It’s strictly sold online. We do have agents, but they sell over the phone and online. We have agents who work remotely. I have agents in California, Tennessee and one in Kentucky. They’re licensed in all 50 states. We bring the leads in. In life insurance, they want us to talk to the customer. We call them and verify their information. There are no real sales going on. It’s calling them, being nice about it and finishing the application.

The only way to win is to say sorry and fix it. Click To Tweet

You started in 2005. You had forums a little bit on the internet. That’s where I got most of my information from. To be the one gathering digital information at that point is cool.

I’ve seen its evolution, which lets me have an overhead picture of how everything works and being able to bring people in from Google. From the very beginning, I’ve been having a high conversion rate primarily from being transparent, conveying that we’re an honest and large company and we do it with reviews. It’s been a great life, bringing in leads. If that’s one of the things you don’t have to worry about, it makes things a lot easier.

Let’s dive into bringing in the leads and where we’re getting leads from.

Google is making a big play towards local. When you go into Google and you search for something, they know exactly where you are. They also know that if you’re searching for an HVAC company, you’re going to want to find someone local. I highly recommend that you have a website. It doesn’t have to be a big website. It could be something simple.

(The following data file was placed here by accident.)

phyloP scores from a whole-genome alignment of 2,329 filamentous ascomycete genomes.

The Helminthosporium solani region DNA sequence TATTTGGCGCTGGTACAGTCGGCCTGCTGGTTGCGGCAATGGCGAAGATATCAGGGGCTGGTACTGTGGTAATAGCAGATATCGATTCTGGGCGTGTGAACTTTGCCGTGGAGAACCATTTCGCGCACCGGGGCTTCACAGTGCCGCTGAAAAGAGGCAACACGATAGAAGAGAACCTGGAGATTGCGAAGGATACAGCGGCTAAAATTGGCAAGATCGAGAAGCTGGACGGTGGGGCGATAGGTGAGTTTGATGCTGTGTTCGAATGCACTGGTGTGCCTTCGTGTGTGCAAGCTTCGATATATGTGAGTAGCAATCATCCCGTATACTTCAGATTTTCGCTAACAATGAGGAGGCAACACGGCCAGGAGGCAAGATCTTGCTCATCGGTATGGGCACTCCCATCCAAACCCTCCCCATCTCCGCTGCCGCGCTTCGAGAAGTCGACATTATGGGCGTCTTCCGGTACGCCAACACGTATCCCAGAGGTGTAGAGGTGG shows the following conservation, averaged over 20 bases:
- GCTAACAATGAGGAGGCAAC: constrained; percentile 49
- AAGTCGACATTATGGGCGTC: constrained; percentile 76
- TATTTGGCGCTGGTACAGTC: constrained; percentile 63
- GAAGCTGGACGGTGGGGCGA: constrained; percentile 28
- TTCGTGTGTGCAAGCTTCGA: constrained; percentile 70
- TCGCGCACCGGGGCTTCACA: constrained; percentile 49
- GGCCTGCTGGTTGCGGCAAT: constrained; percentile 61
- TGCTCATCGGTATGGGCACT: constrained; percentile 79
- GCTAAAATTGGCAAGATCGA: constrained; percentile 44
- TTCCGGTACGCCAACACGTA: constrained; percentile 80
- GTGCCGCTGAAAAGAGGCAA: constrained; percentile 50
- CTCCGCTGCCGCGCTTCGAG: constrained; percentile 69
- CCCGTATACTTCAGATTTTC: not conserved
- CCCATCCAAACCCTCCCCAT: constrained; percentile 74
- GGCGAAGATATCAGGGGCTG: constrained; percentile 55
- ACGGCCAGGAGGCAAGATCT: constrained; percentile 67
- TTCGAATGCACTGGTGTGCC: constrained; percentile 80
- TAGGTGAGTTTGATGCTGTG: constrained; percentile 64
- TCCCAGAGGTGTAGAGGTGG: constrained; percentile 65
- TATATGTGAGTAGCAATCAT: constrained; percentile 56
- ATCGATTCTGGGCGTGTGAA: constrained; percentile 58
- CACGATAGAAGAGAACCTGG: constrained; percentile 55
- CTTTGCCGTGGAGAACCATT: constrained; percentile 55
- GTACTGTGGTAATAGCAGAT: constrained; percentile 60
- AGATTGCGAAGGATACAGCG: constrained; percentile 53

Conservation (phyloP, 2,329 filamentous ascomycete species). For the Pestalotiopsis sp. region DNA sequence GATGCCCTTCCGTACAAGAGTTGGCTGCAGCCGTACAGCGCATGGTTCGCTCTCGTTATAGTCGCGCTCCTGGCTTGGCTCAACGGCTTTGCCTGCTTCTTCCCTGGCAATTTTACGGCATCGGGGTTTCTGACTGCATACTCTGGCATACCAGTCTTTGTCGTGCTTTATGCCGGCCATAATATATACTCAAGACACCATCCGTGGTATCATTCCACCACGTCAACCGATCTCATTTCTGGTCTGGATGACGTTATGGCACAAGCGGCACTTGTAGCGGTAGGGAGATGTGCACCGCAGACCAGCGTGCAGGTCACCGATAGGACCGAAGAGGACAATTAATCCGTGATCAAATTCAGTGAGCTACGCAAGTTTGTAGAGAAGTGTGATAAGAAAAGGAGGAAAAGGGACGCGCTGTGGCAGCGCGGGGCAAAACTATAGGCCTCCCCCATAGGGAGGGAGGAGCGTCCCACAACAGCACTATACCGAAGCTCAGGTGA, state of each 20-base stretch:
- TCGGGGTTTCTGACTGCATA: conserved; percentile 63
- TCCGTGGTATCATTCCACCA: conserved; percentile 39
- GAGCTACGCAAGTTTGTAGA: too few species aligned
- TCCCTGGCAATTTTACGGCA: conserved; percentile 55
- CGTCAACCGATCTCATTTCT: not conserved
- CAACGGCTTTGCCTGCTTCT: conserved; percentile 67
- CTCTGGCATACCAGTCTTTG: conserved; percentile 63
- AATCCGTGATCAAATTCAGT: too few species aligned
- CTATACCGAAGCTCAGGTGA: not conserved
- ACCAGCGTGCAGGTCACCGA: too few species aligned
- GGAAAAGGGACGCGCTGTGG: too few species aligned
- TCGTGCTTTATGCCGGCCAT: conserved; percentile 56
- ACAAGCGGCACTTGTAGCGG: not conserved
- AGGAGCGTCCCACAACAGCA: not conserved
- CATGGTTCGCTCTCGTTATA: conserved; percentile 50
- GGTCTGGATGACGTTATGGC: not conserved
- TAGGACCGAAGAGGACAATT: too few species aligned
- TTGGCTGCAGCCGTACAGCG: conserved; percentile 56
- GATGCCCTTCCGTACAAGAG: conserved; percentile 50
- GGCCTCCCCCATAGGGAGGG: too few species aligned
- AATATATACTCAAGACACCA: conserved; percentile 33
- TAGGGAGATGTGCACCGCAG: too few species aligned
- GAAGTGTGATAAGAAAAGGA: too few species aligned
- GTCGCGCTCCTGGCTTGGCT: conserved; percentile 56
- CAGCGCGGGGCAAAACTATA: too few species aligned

You can invest maybe $1,500 in a website. On that site, you want to list all your services. It’s very important to have a contact page, maybe even something for people to set up an appointment, a free consultation and how much you charge. It’s a great opportunity to list all the questions that you constantly have like, “What is the initial charge? Do you cover insurance?” Answer all those questions right online.

There’s very little need for them to contact you and start asking questions. Let the website do it for you. That’s a great thing. Another thing we’ll go into is having properties on other social media sites. Maybe have a Facebook page, a Google My Business page, because they show up in the search engines when people type in those things.

Tersh, what’s interesting is that we found that right before somebody decides to call you, make an appointment or do a purchase view, they’ll do a search over the years. They’ll search the name of your company, followed by reviews or complaints. They want to see if other people are happy with your service or unhappy. If you have all these five-star reviews, it’s this instant credibility. That closes the deal but be aware that they’re going to do that.